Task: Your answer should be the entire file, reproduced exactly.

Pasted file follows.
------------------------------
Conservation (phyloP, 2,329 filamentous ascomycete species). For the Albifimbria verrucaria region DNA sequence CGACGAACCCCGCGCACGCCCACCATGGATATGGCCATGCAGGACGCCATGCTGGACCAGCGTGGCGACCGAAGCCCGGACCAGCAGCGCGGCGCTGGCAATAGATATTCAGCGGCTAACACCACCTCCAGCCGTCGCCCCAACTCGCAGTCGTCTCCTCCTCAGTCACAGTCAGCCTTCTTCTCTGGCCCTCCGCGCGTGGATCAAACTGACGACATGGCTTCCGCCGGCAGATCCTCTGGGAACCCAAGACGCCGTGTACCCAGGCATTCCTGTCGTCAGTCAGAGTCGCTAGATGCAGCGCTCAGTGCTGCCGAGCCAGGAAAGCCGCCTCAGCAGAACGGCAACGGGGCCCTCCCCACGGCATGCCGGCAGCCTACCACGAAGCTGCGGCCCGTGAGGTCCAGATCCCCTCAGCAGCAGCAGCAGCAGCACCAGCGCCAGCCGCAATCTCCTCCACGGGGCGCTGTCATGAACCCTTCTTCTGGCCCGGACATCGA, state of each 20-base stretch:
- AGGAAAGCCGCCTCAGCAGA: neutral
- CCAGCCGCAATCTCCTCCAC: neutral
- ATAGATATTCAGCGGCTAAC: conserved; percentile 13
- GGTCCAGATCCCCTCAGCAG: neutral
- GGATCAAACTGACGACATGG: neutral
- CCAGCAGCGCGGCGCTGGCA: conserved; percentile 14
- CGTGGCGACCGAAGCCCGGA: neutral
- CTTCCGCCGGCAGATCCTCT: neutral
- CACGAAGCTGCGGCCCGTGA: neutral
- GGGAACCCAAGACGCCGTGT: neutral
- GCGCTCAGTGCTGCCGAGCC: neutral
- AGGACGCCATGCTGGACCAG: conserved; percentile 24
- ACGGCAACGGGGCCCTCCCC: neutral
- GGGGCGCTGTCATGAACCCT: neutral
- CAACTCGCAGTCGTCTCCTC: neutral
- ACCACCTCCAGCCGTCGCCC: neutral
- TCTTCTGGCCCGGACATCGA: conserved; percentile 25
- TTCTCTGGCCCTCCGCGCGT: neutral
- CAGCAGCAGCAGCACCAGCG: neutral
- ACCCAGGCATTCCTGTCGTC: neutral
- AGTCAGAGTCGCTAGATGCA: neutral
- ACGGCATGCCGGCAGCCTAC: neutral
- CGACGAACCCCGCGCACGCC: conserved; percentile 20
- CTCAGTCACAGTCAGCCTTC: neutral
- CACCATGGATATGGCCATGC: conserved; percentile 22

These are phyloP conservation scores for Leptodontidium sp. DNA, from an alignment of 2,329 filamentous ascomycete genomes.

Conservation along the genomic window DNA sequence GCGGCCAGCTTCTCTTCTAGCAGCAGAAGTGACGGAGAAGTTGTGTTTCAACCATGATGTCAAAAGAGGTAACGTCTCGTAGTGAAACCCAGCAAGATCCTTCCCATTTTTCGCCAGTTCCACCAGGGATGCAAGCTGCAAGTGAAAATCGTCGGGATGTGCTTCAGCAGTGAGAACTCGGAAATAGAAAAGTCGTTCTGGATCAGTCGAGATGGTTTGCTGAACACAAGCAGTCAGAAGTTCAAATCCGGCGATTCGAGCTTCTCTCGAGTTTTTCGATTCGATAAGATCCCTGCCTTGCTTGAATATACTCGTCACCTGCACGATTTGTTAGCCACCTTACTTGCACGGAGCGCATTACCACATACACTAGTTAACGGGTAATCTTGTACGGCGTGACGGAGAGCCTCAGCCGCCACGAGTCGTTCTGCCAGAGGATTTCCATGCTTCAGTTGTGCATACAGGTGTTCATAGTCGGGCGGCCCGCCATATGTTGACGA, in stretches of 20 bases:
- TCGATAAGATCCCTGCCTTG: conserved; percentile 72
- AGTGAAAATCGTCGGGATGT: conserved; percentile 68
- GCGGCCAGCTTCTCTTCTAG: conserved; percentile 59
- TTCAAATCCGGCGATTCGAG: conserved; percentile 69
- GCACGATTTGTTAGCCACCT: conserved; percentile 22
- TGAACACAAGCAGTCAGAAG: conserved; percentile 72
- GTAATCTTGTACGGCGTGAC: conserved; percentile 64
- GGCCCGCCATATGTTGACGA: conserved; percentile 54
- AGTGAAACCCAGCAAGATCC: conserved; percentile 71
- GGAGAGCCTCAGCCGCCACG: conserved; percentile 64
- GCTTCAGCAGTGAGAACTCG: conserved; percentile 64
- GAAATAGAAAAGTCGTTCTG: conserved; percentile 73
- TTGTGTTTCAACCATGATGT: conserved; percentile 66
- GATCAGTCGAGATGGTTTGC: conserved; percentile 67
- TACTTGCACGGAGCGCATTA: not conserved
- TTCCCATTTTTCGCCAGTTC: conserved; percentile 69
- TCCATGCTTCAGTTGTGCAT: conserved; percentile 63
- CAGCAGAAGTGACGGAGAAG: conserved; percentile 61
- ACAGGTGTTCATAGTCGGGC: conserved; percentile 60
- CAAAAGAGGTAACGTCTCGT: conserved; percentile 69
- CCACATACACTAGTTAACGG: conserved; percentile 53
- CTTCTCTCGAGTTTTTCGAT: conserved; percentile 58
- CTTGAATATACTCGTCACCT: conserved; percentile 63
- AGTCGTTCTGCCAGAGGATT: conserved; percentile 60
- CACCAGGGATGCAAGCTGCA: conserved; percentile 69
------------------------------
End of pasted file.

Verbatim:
Conservation (phyloP, 2,329 filamentous ascomycete species). For the Albifimbria verrucaria region DNA sequence CGACGAACCCCGCGCACGCCCACCATGGATATGGCCATGCAGGACGCCATGCTGGACCAGCGTGGCGACCGAAGCCCGGACCAGCAGCGCGGCGCTGGCAATAGATATTCAGCGGCTAACACCACCTCCAGCCGTCGCCCCAACTCGCAGTCGTCTCCTCCTCAGTCACAGTCAGCCTTCTTCTCTGGCCCTCCGCGCGTGGATCAAACTGACGACATGGCTTCCGCCGGCAGATCCTCTGGGAACCCAAGACGCCGTGTACCCAGGCATTCCTGTCGTCAGTCAGAGTCGCTAGATGCAGCGCTCAGTGCTGCCGAGCCAGGAAAGCCGCCTCAGCAGAACGGCAACGGGGCCCTCCCCACGGCATGCCGGCAGCCTACCACGAAGCTGCGGCCCGTGAGGTCCAGATCCCCTCAGCAGCAGCAGCAGCAGCACCAGCGCCAGCCGCAATCTCCTCCACGGGGCGCTGTCATGAACCCTTCTTCTGGCCCGGACATCGA, state of each 20-base stretch:
- AGGAAAGCCGCCTCAGCAGA: neutral
- CCAGCCGCAATCTCCTCCAC: neutral
- ATAGATATTCAGCGGCTAAC: conserved; percentile 13
- GGTCCAGATCCCCTCAGCAG: neutral
- GGATCAAACTGACGACATGG: neutral
- CCAGCAGCGCGGCGCTGGCA: conserved; percentile 14
- CGTGGCGACCGAAGCCCGGA: neutral
- CTTCCGCCGGCAGATCCTCT: neutral
- CACGAAGCTGCGGCCCGTGA: neutral
- GGGAACCCAAGACGCCGTGT: neutral
- GCGCTCAGTGCTGCCGAGCC: neutral
- AGGACGCCATGCTGGACCAG: conserved; percentile 24
- ACGGCAACGGGGCCCTCCCC: neutral
- GGGGCGCTGTCATGAACCCT: neutral
- CAACTCGCAGTCGTCTCCTC: neutral
- ACCACCTCCAGCCGTCGCCC: neutral
- TCTTCTGGCCCGGACATCGA: conserved; percentile 25
- TTCTCTGGCCCTCCGCGCGT: neutral
- CAGCAGCAGCAGCACCAGCG: neutral
- ACCCAGGCATTCCTGTCGTC: neutral
- AGTCAGAGTCGCTAGATGCA: neutral
- ACGGCATGCCGGCAGCCTAC: neutral
- CGACGAACCCCGCGCACGCC: conserved; percentile 20
- CTCAGTCACAGTCAGCCTTC: neutral
- CACCATGGATATGGCCATGC: conserved; percentile 22

These are phyloP conservation scores for Leptodontidium sp. DNA, from an alignment of 2,329 filamentous ascomycete genomes.

Conservation along the genomic window DNA sequence GCGGCCAGCTTCTCTTCTAGCAGCAGAAGTGACGGAGAAGTTGTGTTTCAACCATGATGTCAAAAGAGGTAACGTCTCGTAGTGAAACCCAGCAAGATCCTTCCCATTTTTCGCCAGTTCCACCAGGGATGCAAGCTGCAAGTGAAAATCGTCGGGATGTGCTTCAGCAGTGAGAACTCGGAAATAGAAAAGTCGTTCTGGATCAGTCGAGATGGTTTGCTGAACACAAGCAGTCAGAAGTTCAAATCCGGCGATTCGAGCTTCTCTCGAGTTTTTCGATTCGATAAGATCCCTGCCTTGCTTGAATATACTCGTCACCTGCACGATTTGTTAGCCACCTTACTTGCACGGAGCGCATTACCACATACACTAGTTAACGGGTAATCTTGTACGGCGTGACGGAGAGCCTCAGCCGCCACGAGTCGTTCTGCCAGAGGATTTCCATGCTTCAGTTGTGCATACAGGTGTTCATAGTCGGGCGGCCCGCCATATGTTGACGA, in stretches of 20 bases:
- TCGATAAGATCCCTGCCTTG: conserved; percentile 72
- AGTGAAAATCGTCGGGATGT: conserved; percentile 68
- GCGGCCAGCTTCTCTTCTAG: conserved; percentile 59
- TTCAAATCCGGCGATTCGAG: conserved; percentile 69
- GCACGATTTGTTAGCCACCT: conserved; percentile 22
- TGAACACAAGCAGTCAGAAG: conserved; percentile 72
- GTAATCTTGTACGGCGTGAC: conserved; percentile 64
- GGCCCGCCATATGTTGACGA: conserved; percentile 54
- AGTGAAACCCAGCAAGATCC: conserved; percentile 71
- GGAGAGCCTCAGCCGCCACG: conserved; percentile 64
- GCTTCAGCAGTGAGAACTCG: conserved; percentile 64
- GAAATAGAAAAGTCGTTCTG: conserved; percentile 73
- TTGTGTTTCAACCATGATGT: conserved; percentile 66
- GATCAGTCGAGATGGTTTGC: conserved; percentile 67
- TACTTGCACGGAGCGCATTA: not conserved
- TTCCCATTTTTCGCCAGTTC: conserved; percentile 69
- TCCATGCTTCAGTTGTGCAT: conserved; percentile 63
- CAGCAGAAGTGACGGAGAAG: conserved; percentile 61
- ACAGGTGTTCATAGTCGGGC: conserved; percentile 60
- CAAAAGAGGTAACGTCTCGT: conserved; percentile 69
- CCACATACACTAGTTAACGG: conserved; percentile 53
- CTTCTCTCGAGTTTTTCGAT: conserved; percentile 58
- CTTGAATATACTCGTCACCT: conserved; percentile 63
- AGTCGTTCTGCCAGAGGATT: conserved; percentile 60
- CACCAGGGATGCAAGCTGCA: conserved; percentile 69